Representing the United States Conference of Catholic Bishops, Bishops Hubbard and Blaire have now endorsed with other American Christian leaders a call to legislators for a “Circle of Protection” around programs for the poor that you, Mr. Speaker, have imperiled. The statement of these Christian leaders recognizes the need for fiscal responsibility, “but not at the expense of hungry and poor people.” Indeed, it continues, “These choices are economic, political—and moral. As Christians, we believe the moral measure of the debate is how the most poor and vulnerable people fare. We look at every budget proposal from the bottom up—how it treats those Jesus called ‘the least of these’ (Matthew 25:45).”
Mr. Speaker, we urge you to use the occasion of this year’s commencement at The Catholic University of America to give fullest consideration to the teachings of your Church. We call upon you to join with your bishops and sign on to the “Circle of Protection.” It is your moral duty as a legislator to put the needs of the poor and most vulnerable foremost in your considerations. To assist you in this regard, we enclose a copy of the Compendium of the Social Doctrine of the Church. Published by the Vatican, this is the “catechism” for the Church’s ancient and growing teaching on a just society and Catholic obligations in public life.
Catholic social doctrine is not merely a set of goals to be achieved by whatever means one chooses. It is also a way of proceeding, a set of principles that are derived from the truth of the human person. In Pope Benedict’s words: “Without truth, charity degenerates into sentimentality. Love becomes an empty shell, to be filled in an arbitrary way... the word “love” is abused and distorted, to the point where it comes to mean the opposite.”
We commend to you the Compendium’s discussion of the principles of the common good, the preferential option for the poor, and the interrelationship of subsidiarity and solidarity. Paragraph 355 on tax revenues, solidarity, and support for the vulnerable is particularly relevant to the moment.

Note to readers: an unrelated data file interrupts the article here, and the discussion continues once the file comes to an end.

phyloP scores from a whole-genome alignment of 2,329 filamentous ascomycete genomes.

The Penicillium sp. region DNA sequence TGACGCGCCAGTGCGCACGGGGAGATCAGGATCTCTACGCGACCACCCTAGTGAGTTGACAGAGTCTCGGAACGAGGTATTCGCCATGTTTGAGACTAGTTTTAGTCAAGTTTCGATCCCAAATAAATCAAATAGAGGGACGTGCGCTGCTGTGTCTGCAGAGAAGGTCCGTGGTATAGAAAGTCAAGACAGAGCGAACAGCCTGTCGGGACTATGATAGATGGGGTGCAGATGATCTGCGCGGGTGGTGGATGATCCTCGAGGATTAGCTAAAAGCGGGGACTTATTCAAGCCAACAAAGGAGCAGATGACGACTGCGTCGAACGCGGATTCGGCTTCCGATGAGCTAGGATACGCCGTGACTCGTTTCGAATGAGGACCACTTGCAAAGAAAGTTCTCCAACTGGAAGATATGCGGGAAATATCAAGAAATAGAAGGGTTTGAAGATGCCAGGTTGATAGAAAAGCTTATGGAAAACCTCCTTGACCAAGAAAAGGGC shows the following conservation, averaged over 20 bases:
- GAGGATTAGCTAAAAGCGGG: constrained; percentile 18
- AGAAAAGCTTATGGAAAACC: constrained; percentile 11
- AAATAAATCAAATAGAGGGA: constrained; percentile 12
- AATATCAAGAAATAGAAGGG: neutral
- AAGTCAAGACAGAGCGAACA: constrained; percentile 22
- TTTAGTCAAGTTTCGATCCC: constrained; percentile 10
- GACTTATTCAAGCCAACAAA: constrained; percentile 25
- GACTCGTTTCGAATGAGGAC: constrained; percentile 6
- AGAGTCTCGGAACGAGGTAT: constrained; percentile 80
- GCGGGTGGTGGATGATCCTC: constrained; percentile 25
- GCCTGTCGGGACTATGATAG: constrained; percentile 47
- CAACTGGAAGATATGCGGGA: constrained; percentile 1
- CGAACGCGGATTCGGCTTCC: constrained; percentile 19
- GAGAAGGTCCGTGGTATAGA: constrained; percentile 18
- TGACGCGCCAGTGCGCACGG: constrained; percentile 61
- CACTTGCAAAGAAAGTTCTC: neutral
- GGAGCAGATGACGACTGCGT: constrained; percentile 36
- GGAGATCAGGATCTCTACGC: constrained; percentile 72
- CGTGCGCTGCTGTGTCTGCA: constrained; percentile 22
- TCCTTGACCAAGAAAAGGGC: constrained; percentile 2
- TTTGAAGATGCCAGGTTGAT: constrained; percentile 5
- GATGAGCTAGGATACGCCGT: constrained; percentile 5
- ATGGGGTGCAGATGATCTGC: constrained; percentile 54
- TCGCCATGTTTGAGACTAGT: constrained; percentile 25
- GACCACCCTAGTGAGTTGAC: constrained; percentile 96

Be assured of our prayers for you on this occasion and for your faithful living out of your vocation in public life.
Thoughts?
 
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CaptainObvious

Son of Liberty
V.I.P.
The only thought about this that I have is I find it funny that people think entitlement programs help the poor and cutting those programs hurts the poor.
 

Jeanie

still nobody's bitch
V.I.P.
If by "help" you mean allow them to have enough food to eat, feed their kids, and have a place to live, then yes they do help.
 

Unity

Living in Ikoria
Staff member
The only thought about this that I have is I find it funny that people think entitlement programs help the poor and cutting those programs hurts the poor.
Can't pull yourself up by your bootstraps when you don't have access to boots in the first place...but I know this is an argument that's taken place on GF before and it's something we'll have to agree to disagree on. :nod:


Anyway, as a Catholic I'm happy to see this...most of the time I hear of Catholic officials siding with conservatives in an outspoken way. It's nice to hear officials speaking out that echo my view of the Church/politics, I feel more represented by my religion for a change. Being Catholic, or Christian in general, isn't isolated to whether you're pro-life or pro-choice...there are also these crazy things called poverty, the death penalty, war, etc. that get swept under the rug on far too many occasions. I'm especially happy that health care was mentioned.